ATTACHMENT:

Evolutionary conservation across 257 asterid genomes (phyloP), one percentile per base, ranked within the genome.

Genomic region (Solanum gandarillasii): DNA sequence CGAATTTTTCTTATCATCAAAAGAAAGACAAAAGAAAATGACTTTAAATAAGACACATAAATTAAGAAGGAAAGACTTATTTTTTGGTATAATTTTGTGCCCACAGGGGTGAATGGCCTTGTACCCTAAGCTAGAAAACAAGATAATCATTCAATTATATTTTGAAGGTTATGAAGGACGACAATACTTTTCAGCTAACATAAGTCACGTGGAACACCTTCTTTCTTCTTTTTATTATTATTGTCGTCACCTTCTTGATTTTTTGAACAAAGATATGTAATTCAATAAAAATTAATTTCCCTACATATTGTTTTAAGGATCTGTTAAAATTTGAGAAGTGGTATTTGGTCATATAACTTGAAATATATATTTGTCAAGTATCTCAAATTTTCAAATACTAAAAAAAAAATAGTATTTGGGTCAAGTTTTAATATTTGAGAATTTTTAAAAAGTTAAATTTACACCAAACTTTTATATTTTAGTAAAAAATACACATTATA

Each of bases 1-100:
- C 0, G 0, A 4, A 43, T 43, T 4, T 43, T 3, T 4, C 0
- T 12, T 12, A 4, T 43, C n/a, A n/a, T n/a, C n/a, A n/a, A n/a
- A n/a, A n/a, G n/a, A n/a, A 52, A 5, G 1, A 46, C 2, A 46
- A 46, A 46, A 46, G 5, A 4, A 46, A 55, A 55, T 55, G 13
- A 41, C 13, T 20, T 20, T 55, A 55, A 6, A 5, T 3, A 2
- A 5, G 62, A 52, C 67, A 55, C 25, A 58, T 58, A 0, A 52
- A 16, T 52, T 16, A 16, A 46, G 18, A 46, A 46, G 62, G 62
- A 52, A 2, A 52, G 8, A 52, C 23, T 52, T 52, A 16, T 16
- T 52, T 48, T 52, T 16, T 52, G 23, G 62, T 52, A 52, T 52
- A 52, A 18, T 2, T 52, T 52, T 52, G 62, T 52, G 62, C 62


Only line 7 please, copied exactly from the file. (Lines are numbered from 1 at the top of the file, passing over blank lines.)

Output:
- A 46, A 46, A 46, G 5, A 4, A 46, A 55, A 55, T 55, G 13